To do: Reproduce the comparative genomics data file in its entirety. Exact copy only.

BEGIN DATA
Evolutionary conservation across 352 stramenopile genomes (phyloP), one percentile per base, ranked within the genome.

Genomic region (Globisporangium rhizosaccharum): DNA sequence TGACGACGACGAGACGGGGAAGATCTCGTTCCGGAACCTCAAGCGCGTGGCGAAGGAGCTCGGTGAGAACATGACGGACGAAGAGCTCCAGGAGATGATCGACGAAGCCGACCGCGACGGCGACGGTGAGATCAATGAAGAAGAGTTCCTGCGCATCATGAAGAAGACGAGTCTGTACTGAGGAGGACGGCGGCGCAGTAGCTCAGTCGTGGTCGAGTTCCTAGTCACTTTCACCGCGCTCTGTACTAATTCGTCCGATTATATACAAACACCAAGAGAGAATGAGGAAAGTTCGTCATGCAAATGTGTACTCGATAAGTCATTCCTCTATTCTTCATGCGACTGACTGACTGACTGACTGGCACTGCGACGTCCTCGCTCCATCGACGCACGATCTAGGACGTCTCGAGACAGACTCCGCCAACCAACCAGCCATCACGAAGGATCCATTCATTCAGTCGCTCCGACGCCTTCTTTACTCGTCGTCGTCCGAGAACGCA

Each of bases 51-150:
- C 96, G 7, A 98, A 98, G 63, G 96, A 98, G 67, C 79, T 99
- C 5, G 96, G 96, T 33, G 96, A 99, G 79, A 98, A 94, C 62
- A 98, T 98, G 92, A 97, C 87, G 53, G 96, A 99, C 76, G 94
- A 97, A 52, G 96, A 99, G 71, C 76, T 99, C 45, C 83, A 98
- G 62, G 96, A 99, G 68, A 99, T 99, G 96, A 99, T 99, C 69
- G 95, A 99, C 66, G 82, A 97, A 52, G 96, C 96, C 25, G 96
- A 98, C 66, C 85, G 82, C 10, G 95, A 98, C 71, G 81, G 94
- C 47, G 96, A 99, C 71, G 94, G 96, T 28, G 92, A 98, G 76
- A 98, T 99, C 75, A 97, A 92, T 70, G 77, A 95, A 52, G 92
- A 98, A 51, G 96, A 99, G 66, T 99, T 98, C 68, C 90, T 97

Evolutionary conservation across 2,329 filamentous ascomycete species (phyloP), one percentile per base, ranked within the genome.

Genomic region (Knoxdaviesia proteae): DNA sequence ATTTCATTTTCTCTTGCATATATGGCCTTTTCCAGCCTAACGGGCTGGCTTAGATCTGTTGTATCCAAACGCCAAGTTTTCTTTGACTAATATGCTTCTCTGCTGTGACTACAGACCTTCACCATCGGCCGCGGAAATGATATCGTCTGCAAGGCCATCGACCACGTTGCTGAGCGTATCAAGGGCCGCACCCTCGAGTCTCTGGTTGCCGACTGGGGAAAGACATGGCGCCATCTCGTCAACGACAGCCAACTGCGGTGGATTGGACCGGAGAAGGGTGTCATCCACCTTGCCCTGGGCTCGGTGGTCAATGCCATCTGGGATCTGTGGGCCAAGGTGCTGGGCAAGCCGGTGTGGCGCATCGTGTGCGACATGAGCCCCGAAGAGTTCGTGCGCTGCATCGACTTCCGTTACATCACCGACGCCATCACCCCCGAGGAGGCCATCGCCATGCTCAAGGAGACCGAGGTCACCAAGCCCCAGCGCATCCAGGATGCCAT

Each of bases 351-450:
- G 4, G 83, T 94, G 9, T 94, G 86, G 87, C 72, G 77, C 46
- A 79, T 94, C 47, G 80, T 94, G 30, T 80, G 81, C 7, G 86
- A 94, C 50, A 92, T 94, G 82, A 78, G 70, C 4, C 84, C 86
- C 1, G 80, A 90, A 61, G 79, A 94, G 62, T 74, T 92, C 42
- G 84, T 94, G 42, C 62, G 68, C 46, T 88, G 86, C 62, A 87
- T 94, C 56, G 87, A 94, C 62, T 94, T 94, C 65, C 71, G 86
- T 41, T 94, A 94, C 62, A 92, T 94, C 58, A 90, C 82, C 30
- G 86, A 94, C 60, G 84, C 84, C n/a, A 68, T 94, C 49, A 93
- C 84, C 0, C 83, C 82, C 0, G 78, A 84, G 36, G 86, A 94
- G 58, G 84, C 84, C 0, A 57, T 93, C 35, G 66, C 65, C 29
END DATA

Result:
Evolutionary conservation across 352 stramenopile genomes (phyloP), one percentile per base, ranked within the genome.

Genomic region (Globisporangium rhizosaccharum): DNA sequence TGACGACGACGAGACGGGGAAGATCTCGTTCCGGAACCTCAAGCGCGTGGCGAAGGAGCTCGGTGAGAACATGACGGACGAAGAGCTCCAGGAGATGATCGACGAAGCCGACCGCGACGGCGACGGTGAGATCAATGAAGAAGAGTTCCTGCGCATCATGAAGAAGACGAGTCTGTACTGAGGAGGACGGCGGCGCAGTAGCTCAGTCGTGGTCGAGTTCCTAGTCACTTTCACCGCGCTCTGTACTAATTCGTCCGATTATATACAAACACCAAGAGAGAATGAGGAAAGTTCGTCATGCAAATGTGTACTCGATAAGTCATTCCTCTATTCTTCATGCGACTGACTGACTGACTGACTGGCACTGCGACGTCCTCGCTCCATCGACGCACGATCTAGGACGTCTCGAGACAGACTCCGCCAACCAACCAGCCATCACGAAGGATCCATTCATTCAGTCGCTCCGACGCCTTCTTTACTCGTCGTCGTCCGAGAACGCA

Each of bases 51-150:
- C 96, G 7, A 98, A 98, G 63, G 96, A 98, G 67, C 79, T 99
- C 5, G 96, G 96, T 33, G 96, A 99, G 79, A 98, A 94, C 62
- A 98, T 98, G 92, A 97, C 87, G 53, G 96, A 99, C 76, G 94
- A 97, A 52, G 96, A 99, G 71, C 76, T 99, C 45, C 83, A 98
- G 62, G 96, A 99, G 68, A 99, T 99, G 96, A 99, T 99, C 69
- G 95, A 99, C 66, G 82, A 97, A 52, G 96, C 96, C 25, G 96
- A 98, C 66, C 85, G 82, C 10, G 95, A 98, C 71, G 81, G 94
- C 47, G 96, A 99, C 71, G 94, G 96, T 28, G 92, A 98, G 76
- A 98, T 99, C 75, A 97, A 92, T 70, G 77, A 95, A 52, G 92
- A 98, A 51, G 96, A 99, G 66, T 99, T 98, C 68, C 90, T 97

Evolutionary conservation across 2,329 filamentous ascomycete species (phyloP), one percentile per base, ranked within the genome.

Genomic region (Knoxdaviesia proteae): DNA sequence ATTTCATTTTCTCTTGCATATATGGCCTTTTCCAGCCTAACGGGCTGGCTTAGATCTGTTGTATCCAAACGCCAAGTTTTCTTTGACTAATATGCTTCTCTGCTGTGACTACAGACCTTCACCATCGGCCGCGGAAATGATATCGTCTGCAAGGCCATCGACCACGTTGCTGAGCGTATCAAGGGCCGCACCCTCGAGTCTCTGGTTGCCGACTGGGGAAAGACATGGCGCCATCTCGTCAACGACAGCCAACTGCGGTGGATTGGACCGGAGAAGGGTGTCATCCACCTTGCCCTGGGCTCGGTGGTCAATGCCATCTGGGATCTGTGGGCCAAGGTGCTGGGCAAGCCGGTGTGGCGCATCGTGTGCGACATGAGCCCCGAAGAGTTCGTGCGCTGCATCGACTTCCGTTACATCACCGACGCCATCACCCCCGAGGAGGCCATCGCCATGCTCAAGGAGACCGAGGTCACCAAGCCCCAGCGCATCCAGGATGCCAT

Each of bases 351-450:
- G 4, G 83, T 94, G 9, T 94, G 86, G 87, C 72, G 77, C 46
- A 79, T 94, C 47, G 80, T 94, G 30, T 80, G 81, C 7, G 86
- A 94, C 50, A 92, T 94, G 82, A 78, G 70, C 4, C 84, C 86
- C 1, G 80, A 90, A 61, G 79, A 94, G 62, T 74, T 92, C 42
- G 84, T 94, G 42, C 62, G 68, C 46, T 88, G 86, C 62, A 87
- T 94, C 56, G 87, A 94, C 62, T 94, T 94, C 65, C 71, G 86
- T 41, T 94, A 94, C 62, A 92, T 94, C 58, A 90, C 82, C 30
- G 86, A 94, C 60, G 84, C 84, C n/a, A 68, T 94, C 49, A 93
- C 84, C 0, C 83, C 82, C 0, G 78, A 84, G 36, G 86, A 94
- G 58, G 84, C 84, C 0, A 57, T 93, C 35, G 66, C 65, C 29